NEW YORK CITY — The youth soccer coach who was brutally stabbed to death in Union Square was remembered by hundreds of mourners who streamed into a White Plains church Wednesday morning.
Family and friends gathered at First Baptist Church for the memorial for Michael Jones, a British native who was killed on West 14th Street early Sunday in what authorities believe was a case of mistaken identity.
"He was such a fun loving guy, always up for anything," said Stuart Thomas, 30, of Randolph, New Jersey, who worked with Jones as a Red Bulls coach two years ago.
Jones’ parents, who reportedly learned about his death when a friend sent them a Facebook message urging them to call the NYPD, told the Liverpool Echo that they wouldn’t attend Wednesday’s memorial service.
“We just want to get Mike back here as quickly as we can really and finish off what’s going on in America,” Jones’ father, Perry, told the newspaper. "From our point of view all we are looking for is somebody being arrested."
Jones’ body will be brought to England for his funeral which is still being arranged, mourners said.
The Red Bulls organization, which plans to hold a moment of silence before their next game on October 20, will also send Jones’ family a collection of photos, letters, jerseys and other items mourners have given them.
Wednesday's memorial — at which some friends of the beloved soccer coach wore his Red Bulls' #6 jersey with his nickname "Jonesy" printed on the back — was being held just a day after NYPD detectives identified the suspected killer.
Sources said police received multiple tips after releasing video of the suspect and that the suspect's tattooist ultimately identified him as Orlando Orea.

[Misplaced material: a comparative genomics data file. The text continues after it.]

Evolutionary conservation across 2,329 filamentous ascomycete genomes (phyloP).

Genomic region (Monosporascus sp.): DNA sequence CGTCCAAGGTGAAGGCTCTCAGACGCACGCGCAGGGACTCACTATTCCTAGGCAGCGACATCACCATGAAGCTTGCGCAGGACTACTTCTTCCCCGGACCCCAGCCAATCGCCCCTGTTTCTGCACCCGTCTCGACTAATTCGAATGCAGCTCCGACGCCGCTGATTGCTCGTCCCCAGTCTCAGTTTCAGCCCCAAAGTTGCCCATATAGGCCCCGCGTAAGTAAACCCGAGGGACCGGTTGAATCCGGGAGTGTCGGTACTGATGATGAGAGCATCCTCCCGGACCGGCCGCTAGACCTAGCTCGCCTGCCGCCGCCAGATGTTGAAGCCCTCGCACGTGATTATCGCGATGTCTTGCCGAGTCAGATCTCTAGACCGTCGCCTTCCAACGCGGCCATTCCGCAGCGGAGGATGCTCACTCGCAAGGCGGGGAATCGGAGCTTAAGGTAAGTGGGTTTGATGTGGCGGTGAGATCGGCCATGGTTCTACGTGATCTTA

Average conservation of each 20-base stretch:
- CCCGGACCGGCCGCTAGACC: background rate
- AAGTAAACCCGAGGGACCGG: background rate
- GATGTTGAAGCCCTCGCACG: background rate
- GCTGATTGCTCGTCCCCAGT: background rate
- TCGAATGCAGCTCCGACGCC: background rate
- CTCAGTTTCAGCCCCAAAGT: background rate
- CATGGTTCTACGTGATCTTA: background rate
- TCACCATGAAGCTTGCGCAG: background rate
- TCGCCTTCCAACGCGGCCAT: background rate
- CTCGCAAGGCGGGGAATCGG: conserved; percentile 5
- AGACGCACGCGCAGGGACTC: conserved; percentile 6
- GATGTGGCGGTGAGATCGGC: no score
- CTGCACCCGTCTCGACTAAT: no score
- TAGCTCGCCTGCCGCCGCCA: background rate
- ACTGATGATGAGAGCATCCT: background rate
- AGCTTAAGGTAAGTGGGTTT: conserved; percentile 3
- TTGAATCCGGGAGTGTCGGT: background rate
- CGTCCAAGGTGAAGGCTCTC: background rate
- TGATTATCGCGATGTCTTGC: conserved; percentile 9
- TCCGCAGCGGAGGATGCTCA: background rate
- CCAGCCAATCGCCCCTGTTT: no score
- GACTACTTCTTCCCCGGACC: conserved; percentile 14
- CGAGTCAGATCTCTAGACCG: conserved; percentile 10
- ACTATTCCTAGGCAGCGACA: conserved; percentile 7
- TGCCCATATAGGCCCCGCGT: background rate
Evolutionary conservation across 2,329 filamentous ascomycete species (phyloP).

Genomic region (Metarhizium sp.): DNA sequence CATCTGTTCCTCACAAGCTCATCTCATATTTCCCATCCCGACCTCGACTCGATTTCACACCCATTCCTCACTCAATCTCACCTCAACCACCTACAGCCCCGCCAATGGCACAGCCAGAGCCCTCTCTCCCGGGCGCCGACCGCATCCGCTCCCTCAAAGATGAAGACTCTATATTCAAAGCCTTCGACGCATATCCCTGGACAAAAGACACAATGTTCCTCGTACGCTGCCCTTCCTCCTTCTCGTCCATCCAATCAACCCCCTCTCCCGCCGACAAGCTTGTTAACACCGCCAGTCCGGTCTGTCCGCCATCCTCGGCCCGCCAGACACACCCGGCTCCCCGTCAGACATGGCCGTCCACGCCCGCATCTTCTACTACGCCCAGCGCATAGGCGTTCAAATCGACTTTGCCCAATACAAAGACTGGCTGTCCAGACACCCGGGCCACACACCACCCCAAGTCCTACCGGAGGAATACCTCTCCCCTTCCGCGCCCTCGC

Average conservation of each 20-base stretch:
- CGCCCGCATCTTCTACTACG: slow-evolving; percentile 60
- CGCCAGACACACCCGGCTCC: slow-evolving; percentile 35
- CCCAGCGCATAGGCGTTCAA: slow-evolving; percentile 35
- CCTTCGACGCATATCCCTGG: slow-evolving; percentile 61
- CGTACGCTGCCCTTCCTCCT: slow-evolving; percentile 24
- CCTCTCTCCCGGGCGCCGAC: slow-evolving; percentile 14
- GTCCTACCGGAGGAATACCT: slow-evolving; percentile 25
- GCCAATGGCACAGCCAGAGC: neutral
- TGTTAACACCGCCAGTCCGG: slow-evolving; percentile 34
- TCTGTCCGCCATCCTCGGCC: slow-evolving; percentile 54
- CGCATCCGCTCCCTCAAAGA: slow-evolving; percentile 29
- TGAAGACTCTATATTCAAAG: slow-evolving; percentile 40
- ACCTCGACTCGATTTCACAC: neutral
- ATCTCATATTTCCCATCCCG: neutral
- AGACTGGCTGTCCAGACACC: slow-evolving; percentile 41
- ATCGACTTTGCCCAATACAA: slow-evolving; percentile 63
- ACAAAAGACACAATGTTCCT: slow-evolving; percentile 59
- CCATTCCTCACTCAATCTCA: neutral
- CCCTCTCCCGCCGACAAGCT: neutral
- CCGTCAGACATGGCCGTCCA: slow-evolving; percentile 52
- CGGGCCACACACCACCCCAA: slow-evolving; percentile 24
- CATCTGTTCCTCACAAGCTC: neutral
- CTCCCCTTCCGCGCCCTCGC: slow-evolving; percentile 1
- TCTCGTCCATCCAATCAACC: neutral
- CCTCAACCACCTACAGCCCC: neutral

Orea, who may have attacked Jones believing he was someone he fought with at a bar earlier in the night, paid cash for a plane ticket to Mexico City and left the country Tuesday morning, sources said.
Jones' friends said they were frustrated with the latest turn of events.
“You thought they were getting closer and closer, but that they finally identified someone and he ran away to Mexico," said Mark Fischer, who worked with Jones on several teams. "It is a shock and upsetting.”
Orea, 32, who reportedly used several aliases, allegedly stabbed Jones about a half dozen times on 14th Street and Fifth Avenue around 4:30 a.m. Sunday, police said.
Sources said Orea was arrested twice for domestic violence in Nassau County, and in March of 2001, he was accused of stabbing three people during a fight outside a Bell Boulevard bar. Orea was later acquitted at trial.
Police believe Orea is now hiding out in his home city of Pueblo, located outside Mexico City, sources said.
Residents in Orea's Ridgewood neighborhood said he seemed odd.
"I’ve seen him just a couple times, but he seemed like a weird guy,” said neighbor Karen Espinoza, 18. “Every time I’d see him I’d always be freaked.”
But other neighbors said Orea showed no signs of snapping.
“He seemed like a pretty cool guy. He was never in a bad mood,” said Michael Chumpitaz, 18. “He didn't seem like the type of guy to do that type of stuff.''
Sources said the NYPD is in contact with state, federal and Mexican authorities to coordinate efforts to track Orea down.
At the memorial, those in attendance said the service was as heartbreaking as it was joyous, full of tears and laughter and stories of how Jones lived. Photos of him decorated the funeral home, and friends played a touching video to close out the event.
One of the attendees, Cole Reardon, 12, said he had learned a lot of soccer under Jones' tutelage.
“He was one of my favorite coaches,” Cole, who attended the service with his father, said. “He would always help me and just joke around.”
Jones' lessons to Cole weren't lost on Cole's dad, John, either.
“He taught him how to perseverance and taught him how to be tough,” John Reardon said.